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I'd like to run some encrypted connections between some of my own servers. One can use Curl (or some other mechanism) to connect using HTTPS without SSL certificate verification. I'm using PHP, but the language probably isn't significant for this question.

I'm assuming using HTTPS without a SSL certificate is atleast more secure than doing the exact same connection over plain HTTP, since atleast it's encrypted and an evildoer would have to make a much larger effort to intercept en decrypt the information.

As far as I know an SSL certificate only says "this trusted third party says the server you connect to is owned by the guys that claim to own it". If I connect using my own domainname or IP address, I know I'm the owner. What additional value does an SSL certificate provide if I'm the owner of both ends of a connection?

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up vote 4 down vote accepted

Not verifying the identity of the server you connect to leaves the connection open to potential MITM attacks. SSL/TLS can be used without certificates (with anonymous cipher suites), but they're insecure (and disabled by default); as the TLS RFC says: "Note that this mode is vulnerable to man-in-the-middle attacks and is therefore deprecated." In addition, the HTTPS specification itself expects there to be an X.509 certificate.

Checking the identity of the remote party is a necessary element for securing your system. It's not very useful to exchange data secretly with a remote party who may not be who they claim they are (even if the secrecy is guaranteed).

This being said, you don't have to go via a commercial CA. You can either use self-signed certificates, which you would have to import individually into each client as trusted certificate, or create your own institutional CA. There are tools to do this, ranging from OpenSSL's CA.pl (see man-page), TinyCA or OpenCA amongst others. Some operating systems also provide their own small CA capabilities.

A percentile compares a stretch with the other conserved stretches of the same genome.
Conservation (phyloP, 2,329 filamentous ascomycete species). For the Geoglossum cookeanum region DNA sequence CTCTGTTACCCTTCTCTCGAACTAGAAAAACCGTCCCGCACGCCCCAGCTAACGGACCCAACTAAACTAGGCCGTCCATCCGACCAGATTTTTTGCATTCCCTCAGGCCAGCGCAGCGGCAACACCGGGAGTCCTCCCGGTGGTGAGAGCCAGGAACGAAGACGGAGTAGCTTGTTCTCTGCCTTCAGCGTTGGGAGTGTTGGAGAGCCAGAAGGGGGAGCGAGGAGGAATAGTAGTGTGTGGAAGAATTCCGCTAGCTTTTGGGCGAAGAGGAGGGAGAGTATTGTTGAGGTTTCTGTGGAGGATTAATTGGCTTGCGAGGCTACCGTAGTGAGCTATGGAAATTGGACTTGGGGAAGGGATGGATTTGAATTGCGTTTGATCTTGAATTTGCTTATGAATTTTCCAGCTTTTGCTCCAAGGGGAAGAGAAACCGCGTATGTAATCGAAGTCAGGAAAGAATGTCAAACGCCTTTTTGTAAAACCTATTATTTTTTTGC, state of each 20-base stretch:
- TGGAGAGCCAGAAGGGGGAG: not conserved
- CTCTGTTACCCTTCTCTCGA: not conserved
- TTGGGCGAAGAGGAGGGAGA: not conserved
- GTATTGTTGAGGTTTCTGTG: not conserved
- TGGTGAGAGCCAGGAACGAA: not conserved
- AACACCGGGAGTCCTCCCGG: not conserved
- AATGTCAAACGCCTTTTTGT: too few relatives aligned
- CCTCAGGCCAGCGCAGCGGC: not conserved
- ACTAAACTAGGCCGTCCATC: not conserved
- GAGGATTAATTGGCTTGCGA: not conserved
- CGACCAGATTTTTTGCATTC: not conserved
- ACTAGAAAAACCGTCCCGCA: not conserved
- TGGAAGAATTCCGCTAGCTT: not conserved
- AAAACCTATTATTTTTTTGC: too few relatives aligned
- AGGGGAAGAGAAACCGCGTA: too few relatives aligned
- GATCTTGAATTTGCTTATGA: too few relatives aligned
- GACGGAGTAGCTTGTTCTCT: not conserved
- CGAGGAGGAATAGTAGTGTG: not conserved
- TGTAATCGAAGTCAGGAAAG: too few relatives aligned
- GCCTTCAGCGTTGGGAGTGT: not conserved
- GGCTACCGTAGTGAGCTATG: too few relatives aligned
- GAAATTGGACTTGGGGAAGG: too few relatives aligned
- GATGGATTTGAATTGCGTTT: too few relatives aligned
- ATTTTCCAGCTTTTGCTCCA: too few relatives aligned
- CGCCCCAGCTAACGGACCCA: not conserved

If I connect using my own domainname or IP address, I know I'm the owner. What additional value does an SSL certificate provide if I'm the owner of both ends of a connection?

The certificate assures you that you're indeed connecting to your machine and that the traffic hasn't been intercepted. That's why you need to check that it's a certificate that you recognise.

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SSL certificates are more for the piece of mind of your customers or those using your site. In either case, the data is being transmitted over the same connections - it's just a matter of whether or not a third party is certifying you as being safe.

At my last job, we did all of our internal data transfers at my last job via https/ftps but did not have an SSL certificate until very recently. Since the data transfers were internal, it made no difference.

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No point using SSL at all then. –  Bruno Apr 5 '12 at 13:58
    
I wouldn't go that far. It's like security by obscurity - it's not optimal nor is it recommended, but it's a half step in the right direction. –  phantom42 Apr 5 '12 at 14:53
    
It's only useful if you're sure no-one will be able to tamper with the connection (i.e. passive eavesdropper only). If there's a chance someone might alter your packets, you need server authentication. It's not just for peace of mind. –  Bruno Apr 5 '12 at 15:27
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